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Off--the-shelf Fiberglass L-Channel

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In the CS20.3 instructions around p. 17 the instructions provide for making up about 25' of fiberglass "L-Channel."  I'm wondering if this could be substituted for off the shelf parts.  I'm not lazy, I just want to save my time & energy for sanding :)

 

I googled a bit and found this product: https://www.eplastics.com/fiberglass/profiles/equal-leg-angle 

 

The cheapest grade here is $2 / foot. They describe it chemically as "A general-purpose isophthalic polyester resin system with a UV inhibitor."  The higher grade stuff is described as "A premium vinylester resin system with a UV inhibitor."  I was wondering, does that description of the type of resin tell us whether it will bond with the B&B epoxy mixture that came with the kit?  Or, if anyone has done this before, does anyone have any examples of an L-channel that would work off the shelf?

 

 

 

 

Pic-500ELA1.000X.125_thumbnail.jpg

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I tried really hard to find something that we could buy off the shelf. A while back we were given a sample at a boatshow of what I would consider to be IDEAL. Here are some pictures: https://photos.app.goo.gl/WRCfHXduXu3szT4Q6

 

It is made with epoxy and bias glass not extruded or pulltruded with polyester. It's also very light at 3.2oz per linear foot. 

 

It's called an FRP bonding angle made by ATL composites in Australia. Product number ANT3042

http://atlcomposites.com.au/icart/products/93/images/main/FRP Bonding Angles.pdf

 

I would love to get my hands on some for my boat as well to use in the ballast tank. I've sent off a request for a quote to see if B&B could stock this.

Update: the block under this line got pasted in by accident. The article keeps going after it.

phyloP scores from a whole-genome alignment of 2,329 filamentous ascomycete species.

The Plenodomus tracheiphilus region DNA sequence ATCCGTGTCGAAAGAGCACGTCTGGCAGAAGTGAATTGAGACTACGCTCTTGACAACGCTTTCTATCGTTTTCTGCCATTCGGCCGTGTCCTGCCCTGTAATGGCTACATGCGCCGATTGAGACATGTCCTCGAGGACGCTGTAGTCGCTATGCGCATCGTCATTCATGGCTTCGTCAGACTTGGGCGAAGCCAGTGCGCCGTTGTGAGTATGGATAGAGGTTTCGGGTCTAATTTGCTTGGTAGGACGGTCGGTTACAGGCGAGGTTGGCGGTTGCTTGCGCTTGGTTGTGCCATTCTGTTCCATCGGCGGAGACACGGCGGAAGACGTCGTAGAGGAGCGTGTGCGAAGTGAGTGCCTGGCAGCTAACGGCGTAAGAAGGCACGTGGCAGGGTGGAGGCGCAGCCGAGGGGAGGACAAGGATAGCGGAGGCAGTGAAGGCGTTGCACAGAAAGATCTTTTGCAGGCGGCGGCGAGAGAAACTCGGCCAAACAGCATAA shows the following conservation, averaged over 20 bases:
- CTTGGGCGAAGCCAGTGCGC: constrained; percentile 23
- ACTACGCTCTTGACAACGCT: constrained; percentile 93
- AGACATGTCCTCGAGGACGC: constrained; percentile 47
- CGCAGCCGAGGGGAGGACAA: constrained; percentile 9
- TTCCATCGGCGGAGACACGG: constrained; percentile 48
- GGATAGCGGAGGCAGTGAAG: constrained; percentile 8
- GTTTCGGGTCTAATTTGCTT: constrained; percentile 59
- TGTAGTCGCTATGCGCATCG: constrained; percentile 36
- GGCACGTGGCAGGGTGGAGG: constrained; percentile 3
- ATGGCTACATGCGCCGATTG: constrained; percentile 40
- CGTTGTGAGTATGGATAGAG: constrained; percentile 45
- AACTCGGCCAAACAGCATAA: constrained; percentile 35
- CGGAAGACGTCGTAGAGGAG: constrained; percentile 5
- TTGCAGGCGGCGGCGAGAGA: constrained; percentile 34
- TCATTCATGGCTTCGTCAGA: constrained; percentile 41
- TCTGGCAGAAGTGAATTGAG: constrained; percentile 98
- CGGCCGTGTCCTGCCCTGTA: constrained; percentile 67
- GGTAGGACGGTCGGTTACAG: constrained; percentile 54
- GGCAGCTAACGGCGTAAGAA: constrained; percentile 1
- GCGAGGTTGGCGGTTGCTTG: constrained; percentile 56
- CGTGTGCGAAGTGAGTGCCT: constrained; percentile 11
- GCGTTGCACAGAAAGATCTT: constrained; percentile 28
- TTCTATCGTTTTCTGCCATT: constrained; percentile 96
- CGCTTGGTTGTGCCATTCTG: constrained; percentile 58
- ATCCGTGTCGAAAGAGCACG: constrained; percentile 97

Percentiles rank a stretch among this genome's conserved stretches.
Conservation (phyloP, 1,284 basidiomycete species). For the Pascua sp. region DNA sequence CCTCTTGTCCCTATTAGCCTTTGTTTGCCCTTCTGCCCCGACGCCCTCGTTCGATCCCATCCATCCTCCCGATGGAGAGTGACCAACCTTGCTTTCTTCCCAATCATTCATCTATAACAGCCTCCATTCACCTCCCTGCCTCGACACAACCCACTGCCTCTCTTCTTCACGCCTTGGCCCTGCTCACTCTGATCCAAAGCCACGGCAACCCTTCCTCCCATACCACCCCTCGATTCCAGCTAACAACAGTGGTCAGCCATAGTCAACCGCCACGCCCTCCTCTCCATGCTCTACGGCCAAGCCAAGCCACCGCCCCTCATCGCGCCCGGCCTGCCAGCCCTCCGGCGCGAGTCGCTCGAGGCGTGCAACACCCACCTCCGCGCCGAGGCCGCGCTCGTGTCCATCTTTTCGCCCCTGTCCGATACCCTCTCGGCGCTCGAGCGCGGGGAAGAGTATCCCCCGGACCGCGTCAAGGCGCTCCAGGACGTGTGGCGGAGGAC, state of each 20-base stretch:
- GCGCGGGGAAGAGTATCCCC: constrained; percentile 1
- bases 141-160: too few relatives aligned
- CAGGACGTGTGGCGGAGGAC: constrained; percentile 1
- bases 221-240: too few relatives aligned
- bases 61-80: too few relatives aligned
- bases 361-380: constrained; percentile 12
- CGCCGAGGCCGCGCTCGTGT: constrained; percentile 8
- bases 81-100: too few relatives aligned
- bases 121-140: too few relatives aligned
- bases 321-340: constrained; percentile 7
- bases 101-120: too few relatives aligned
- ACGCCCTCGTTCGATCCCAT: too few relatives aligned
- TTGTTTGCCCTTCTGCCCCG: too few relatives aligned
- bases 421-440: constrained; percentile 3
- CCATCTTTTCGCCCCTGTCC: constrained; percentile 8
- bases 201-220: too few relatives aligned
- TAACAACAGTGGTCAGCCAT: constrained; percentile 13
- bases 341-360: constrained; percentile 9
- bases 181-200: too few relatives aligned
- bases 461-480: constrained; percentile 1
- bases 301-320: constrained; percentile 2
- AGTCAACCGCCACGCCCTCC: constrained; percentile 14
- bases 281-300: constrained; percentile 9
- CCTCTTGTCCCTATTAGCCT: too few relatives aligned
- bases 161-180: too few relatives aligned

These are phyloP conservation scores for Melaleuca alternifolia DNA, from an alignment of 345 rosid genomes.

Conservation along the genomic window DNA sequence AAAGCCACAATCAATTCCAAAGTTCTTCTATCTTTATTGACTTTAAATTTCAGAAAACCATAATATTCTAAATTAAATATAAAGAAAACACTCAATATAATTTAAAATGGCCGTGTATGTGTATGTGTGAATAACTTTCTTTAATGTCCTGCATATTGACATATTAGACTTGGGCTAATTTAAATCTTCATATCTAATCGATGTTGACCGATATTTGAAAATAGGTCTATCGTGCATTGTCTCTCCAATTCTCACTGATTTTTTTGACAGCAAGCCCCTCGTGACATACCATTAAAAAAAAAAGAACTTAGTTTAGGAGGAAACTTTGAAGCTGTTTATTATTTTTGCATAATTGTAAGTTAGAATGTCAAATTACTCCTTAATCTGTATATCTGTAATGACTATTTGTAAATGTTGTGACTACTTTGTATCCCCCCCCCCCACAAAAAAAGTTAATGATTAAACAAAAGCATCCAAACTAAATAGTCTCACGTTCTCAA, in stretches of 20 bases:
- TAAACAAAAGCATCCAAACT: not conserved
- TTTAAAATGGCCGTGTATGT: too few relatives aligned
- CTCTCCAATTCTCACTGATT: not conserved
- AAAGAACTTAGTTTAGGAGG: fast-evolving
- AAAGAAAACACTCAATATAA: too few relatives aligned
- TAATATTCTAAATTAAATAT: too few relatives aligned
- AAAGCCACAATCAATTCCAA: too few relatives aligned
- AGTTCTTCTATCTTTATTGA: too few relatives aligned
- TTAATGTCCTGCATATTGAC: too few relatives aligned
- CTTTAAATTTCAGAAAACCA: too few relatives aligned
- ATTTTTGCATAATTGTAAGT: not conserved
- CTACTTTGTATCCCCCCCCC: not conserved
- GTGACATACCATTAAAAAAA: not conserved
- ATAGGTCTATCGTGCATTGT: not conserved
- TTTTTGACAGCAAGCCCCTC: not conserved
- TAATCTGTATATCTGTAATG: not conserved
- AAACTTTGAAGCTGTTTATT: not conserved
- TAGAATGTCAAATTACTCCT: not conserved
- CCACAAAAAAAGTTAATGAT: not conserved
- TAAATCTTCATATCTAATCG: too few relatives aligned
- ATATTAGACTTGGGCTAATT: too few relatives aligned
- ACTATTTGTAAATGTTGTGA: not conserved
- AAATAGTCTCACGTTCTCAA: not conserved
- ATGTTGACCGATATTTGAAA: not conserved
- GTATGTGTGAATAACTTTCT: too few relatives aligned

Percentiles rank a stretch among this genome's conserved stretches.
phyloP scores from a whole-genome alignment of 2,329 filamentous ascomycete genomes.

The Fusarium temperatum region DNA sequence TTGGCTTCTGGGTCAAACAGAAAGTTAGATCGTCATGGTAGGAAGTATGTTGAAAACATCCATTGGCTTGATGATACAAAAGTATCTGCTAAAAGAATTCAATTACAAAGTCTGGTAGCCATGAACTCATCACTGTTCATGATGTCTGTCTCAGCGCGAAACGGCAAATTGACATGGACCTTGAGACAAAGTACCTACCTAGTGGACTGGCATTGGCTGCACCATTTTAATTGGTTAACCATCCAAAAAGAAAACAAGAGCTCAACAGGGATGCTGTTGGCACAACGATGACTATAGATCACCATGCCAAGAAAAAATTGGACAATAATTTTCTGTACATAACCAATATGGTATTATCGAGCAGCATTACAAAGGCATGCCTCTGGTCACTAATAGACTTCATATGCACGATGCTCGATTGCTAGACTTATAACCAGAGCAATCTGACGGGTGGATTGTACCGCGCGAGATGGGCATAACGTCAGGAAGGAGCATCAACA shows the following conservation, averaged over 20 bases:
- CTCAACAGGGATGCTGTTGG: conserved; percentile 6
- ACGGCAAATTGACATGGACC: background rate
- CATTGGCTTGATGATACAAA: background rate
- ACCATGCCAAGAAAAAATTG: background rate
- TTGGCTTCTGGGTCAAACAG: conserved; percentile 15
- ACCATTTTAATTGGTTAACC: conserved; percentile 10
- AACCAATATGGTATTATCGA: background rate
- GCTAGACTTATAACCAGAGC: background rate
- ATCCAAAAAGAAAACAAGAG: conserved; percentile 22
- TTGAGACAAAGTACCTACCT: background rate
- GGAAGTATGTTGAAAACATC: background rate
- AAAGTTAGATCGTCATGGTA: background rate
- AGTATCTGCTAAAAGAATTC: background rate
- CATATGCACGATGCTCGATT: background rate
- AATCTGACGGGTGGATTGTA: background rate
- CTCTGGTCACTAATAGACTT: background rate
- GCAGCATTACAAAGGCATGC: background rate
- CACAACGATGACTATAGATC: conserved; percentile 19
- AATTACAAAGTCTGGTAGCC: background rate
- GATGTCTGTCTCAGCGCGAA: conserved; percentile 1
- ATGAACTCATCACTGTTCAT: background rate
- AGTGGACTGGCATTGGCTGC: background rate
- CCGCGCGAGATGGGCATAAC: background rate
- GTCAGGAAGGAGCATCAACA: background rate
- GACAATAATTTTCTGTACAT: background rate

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Jay, 

We wanted to try to eliminate some of the solid wood in the water ballast tank so we changed the plans to show using a fiberglass Angle instead of a solid wood cleat around the top edge of the tank to support the lid. Not that a solid wood cleat is bad but the thinking was one less piece of solid wood in the ballast tank would be better! So long as the solid wood is well coated prior to installation and all end grain is well coated especially then there won't be any issues. The other advantage of the glass is that it makes venting the top of the tank a bit easier since it would be more flush with the underside of the lid and also allow slightly more (ok no much but still) water into the tank. If the fiberglass angle is too expensive I might just go with wood cleats myself but it would be nice to have some glass angle pre made up for other uses too! 

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Fiberglass J channel is for sissies. 

 

Just joking. I just looked at the updated plans to see what you were speaking about. Nice change. On my deathbed I'm going to want to get back the "inverted wet ribbon toss"  (Is that right Jay?)  of the old way. 

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The green angle from ePlastics would certainly work.  It would be heavier than the stuff Alan is suggesting, which may not add up to a lot for just the tank.  It also comes with very smooth surfaces and needs a good sanding/scuff up for a mechanical bond. 

Old school rule of thumb: "When in doubt, use epoxy for repairs.   (Polyester only bonds well to itself, epoxy bonds well to polyester and itself)

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I've ordered 40' of the green stuff and will report back once I see if it works.  After shipping ($22) and cutting fees ($60!!!) it came out to about $4.15 / foot, and I'll have 15' left over.  The cutting fee was a little surprise that basically doubled the cost.

 

If its really fantastic, maybe I'll use it all up in place of some other cleats that are specified as wood.  And if it stinks, I'd be happy to sell the extras to anyone that wants some for a good price!

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Vinylester resins are typically reputed to have respectable adhesion w/ epoxy resins and higher spec that polyesters.  Here's an explainer from Mas Epoxy that I found on Jamestown Distributors' site:

https://www.jamestowndistributors.com/userportal/document.do?docId=495

 

Garolite G-10 is a standard epoxy resin/fiberglass product (used in lots of industrial applications) and can be found in angle as well as sheet and rod.  But it's a pretty high spec material, often compliant w/ Mil-specs, so it ain't cheap.  A clever sort could come up with a vacuum bag or hard mold fixture to crank out some home brew version, but not mil-spec

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